Saturday, September 28, 2013

Banned Books Week: The Absolutely True Diary of a Part-Time Indian

I must say, I am shocked at how well Banned Books Week went over at my library.  Pleasantly shocked, certainly.  But still, I am in awe of just how positively the community responded to it.  People were curious, and asked questions.  And they checked out the books.  Of the Top Ten Banned Books of 2012, only The Kite Runner and Beloved were left on the shelf when I closed up this afternoon.  There seems to have been a reluctance to take the books with the pink slips on them, but hopefully those will go out next year.  Hopefully by then, the library will be in its new home (just down the street) and I'll have more room to make displays.

I also celebrated Banned Books Week by listening to book number two on the 2012 list, The Absolutely True Diary of a Part-Time Indian by Sherman Alexie.  The author himself read the book.

Checkouts: audiobook not owned by either library
Typical reader: teens, Native Americans, fans of the author, fans of banned books
Source: my hometown library

Synopsis: Arnold "Junior" Spirit is a 14-year-old Spokane boy who lives on a reservation.  At the encouragement of a teacher, he transfers to a better school 22 miles away, where the only non-Caucasian is its Indian mascot.

My Goodreads rating: 4 stars

Banned/challenged for: offensive language, racism, sexually explicit, unsuited for age group

This is a slice-of-life story of a teen boy who changes his own life by upsetting all norms of his tribe and going to a school off the "rez."  It follows roughly a year of Junior's life, as he navigates his freshman year, friendships, racism and ostracism, loss, and basketball.

In listening to the audiobook version of this novel, I missed out on the art.  However, I gained the hilarious narration of Mr. Alexie.  I stuck the first CD in my car's player before I left the library parking lot, and proceeded to laugh all the way home.  The humor is deadpan and dry, a lot of the time.  But also, the voice the author uses for Junior's voice and internal monologue has an amazingly familiar accent.  Apparently, a brain-damaged teen Spokane boy from a reservation in Washington State sounds like a Finlander Yooper.  Seriously.  He sounds like my dad's Uncle Reino.  If you don't know what a thick Yooper accent sounds like, watch the movie Fargo and listen, particularly to the women in the bar ... or listen to this audiobook.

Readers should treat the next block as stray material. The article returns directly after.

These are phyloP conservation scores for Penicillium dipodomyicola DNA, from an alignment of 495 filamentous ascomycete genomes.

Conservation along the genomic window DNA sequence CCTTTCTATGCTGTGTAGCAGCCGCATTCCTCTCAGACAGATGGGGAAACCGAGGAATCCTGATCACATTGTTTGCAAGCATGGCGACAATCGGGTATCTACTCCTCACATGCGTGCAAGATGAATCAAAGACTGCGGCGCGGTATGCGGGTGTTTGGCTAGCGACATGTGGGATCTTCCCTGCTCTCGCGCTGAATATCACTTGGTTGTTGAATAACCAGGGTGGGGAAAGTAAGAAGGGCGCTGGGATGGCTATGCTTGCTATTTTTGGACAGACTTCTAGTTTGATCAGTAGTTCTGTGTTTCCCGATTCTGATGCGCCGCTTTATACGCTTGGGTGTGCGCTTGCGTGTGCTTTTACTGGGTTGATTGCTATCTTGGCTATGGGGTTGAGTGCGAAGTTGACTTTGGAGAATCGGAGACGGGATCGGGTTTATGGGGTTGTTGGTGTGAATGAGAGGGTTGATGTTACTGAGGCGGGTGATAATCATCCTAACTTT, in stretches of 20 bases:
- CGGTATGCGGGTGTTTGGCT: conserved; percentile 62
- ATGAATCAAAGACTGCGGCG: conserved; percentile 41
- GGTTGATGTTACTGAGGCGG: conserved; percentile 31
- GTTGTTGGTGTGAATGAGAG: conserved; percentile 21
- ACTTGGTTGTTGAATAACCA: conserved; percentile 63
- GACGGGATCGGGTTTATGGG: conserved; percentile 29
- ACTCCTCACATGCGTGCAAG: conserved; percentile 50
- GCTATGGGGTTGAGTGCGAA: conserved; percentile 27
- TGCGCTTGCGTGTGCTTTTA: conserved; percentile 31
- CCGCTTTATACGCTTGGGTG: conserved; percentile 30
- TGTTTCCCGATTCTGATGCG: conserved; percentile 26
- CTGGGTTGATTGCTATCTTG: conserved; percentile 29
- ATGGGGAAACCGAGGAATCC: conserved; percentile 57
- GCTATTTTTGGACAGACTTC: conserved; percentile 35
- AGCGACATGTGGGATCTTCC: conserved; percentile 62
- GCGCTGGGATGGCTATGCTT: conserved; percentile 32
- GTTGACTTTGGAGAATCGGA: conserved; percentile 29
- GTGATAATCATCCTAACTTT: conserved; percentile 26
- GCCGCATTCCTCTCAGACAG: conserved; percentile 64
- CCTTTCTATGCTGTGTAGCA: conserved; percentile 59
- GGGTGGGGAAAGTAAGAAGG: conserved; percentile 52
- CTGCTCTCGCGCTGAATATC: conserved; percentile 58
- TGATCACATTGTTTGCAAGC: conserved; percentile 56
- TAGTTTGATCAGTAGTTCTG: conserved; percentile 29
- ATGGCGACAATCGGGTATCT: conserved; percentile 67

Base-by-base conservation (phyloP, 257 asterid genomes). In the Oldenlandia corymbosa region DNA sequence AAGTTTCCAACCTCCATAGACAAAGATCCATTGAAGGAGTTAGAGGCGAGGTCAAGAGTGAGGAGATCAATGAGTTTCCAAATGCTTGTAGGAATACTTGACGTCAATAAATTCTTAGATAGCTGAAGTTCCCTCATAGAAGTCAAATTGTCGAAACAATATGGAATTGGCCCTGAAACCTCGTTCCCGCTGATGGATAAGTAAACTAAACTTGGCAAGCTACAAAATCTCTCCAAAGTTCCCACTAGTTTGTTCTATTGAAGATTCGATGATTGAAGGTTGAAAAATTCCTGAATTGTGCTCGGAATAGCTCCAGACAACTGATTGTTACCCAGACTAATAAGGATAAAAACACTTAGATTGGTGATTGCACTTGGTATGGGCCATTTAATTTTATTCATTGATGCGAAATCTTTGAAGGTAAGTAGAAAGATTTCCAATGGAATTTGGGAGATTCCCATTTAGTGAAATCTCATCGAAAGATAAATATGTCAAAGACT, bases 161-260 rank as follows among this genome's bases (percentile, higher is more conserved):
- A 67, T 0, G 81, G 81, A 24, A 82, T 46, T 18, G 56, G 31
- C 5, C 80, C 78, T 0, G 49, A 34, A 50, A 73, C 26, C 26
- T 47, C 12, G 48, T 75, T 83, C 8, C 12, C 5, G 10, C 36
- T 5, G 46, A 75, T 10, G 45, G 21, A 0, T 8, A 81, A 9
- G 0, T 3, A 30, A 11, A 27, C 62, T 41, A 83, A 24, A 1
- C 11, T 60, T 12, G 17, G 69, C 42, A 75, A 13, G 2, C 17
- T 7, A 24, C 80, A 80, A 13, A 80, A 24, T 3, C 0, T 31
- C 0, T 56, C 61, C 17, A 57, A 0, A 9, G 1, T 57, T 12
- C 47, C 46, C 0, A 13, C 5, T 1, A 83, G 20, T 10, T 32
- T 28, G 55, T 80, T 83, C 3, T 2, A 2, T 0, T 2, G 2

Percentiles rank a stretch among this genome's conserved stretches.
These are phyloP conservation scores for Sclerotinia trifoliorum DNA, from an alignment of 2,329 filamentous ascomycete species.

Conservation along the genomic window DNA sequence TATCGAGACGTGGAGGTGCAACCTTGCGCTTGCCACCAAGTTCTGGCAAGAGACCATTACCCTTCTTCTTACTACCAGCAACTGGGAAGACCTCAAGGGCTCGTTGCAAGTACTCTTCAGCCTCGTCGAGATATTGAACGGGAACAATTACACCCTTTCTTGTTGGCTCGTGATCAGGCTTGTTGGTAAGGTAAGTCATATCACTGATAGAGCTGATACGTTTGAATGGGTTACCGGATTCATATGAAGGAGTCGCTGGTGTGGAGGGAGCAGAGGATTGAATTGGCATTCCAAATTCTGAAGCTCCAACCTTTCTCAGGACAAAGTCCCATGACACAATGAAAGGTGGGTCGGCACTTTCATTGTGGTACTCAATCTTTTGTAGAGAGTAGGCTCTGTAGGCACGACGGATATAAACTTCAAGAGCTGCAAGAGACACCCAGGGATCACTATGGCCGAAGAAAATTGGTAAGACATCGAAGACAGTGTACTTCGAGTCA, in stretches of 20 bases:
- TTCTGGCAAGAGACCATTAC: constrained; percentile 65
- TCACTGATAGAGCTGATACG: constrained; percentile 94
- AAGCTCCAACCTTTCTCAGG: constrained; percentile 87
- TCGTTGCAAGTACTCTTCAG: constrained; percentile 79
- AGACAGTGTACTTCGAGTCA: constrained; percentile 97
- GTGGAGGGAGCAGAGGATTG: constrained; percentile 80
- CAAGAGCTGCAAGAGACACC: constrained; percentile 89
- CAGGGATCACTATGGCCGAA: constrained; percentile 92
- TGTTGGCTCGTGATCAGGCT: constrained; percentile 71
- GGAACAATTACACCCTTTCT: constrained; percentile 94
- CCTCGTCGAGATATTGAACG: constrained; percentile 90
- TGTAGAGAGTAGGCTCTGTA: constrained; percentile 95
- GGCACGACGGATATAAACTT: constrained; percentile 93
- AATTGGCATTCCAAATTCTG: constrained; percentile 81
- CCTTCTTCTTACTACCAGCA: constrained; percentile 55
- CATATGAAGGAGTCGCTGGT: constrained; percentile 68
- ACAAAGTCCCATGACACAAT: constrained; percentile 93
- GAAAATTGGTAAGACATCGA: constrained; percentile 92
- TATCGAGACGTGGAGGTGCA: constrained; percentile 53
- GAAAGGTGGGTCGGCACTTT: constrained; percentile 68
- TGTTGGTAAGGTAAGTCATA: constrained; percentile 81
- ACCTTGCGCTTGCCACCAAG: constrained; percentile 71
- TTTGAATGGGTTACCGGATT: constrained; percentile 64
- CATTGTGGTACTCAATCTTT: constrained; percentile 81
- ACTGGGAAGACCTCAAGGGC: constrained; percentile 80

I loved this book.  It covers a wide range of emotions and life experiences.  Pretty much any teen could read it and recognize something for his or her life.  It's humorous, and it also has plenty of hyperbole.  Many of the stories remind me of American tall tales.

Does this book deserve its negative acclaim?  Let's break it down.
  1. Offensive language.  Everyone has a different definition of this.  But yes, there is a sentence where a character not only drops the F-bomb, but also uses the N-word.  It's a pretty knockout use, too, that really covers ...
  2. Racism.  Yup.  The sentence with the aforementioned words was definitely racist.  And there's also racism between Native Americans and Caucasians.  There's also a sort of racism within an ethnic people, as demonstrated by how other reservation inhabitants called Junior an "apple:" red on the outside, white on the inside.  But it's intrinsic to the story.  If everybody got along, if the US government had not discriminated against Native Americans and pushed many onto reservations, if ethnic groups did not stick together and create out-groups and outcasts, then maybe we wouldn't need stories that deal with racism.  People that complain about racism in this book need a reality check.
  3. Sexually explicit.  This isn't 50 Shades.  The most Junior does with a girl is kiss.  There are "gay" jokes.  The most sexually explicit thing would have to be his admissions that he masturbates.
  4. Unsuited for age group.  Because teens don't read about teens?  Sure, it's not what you might want to hand to a child in elementary school, but that's not its intended audience.  Teens are.  And teens can and should read it, and they can and should handle the book just fine.
In sum, beyond one over-the-top sentence that was important to a plot element (white guy insults Junior, Junior punches him, they become friends), this book is tame and appropriate for its intended audience.

What did you read for Banned Books Week?

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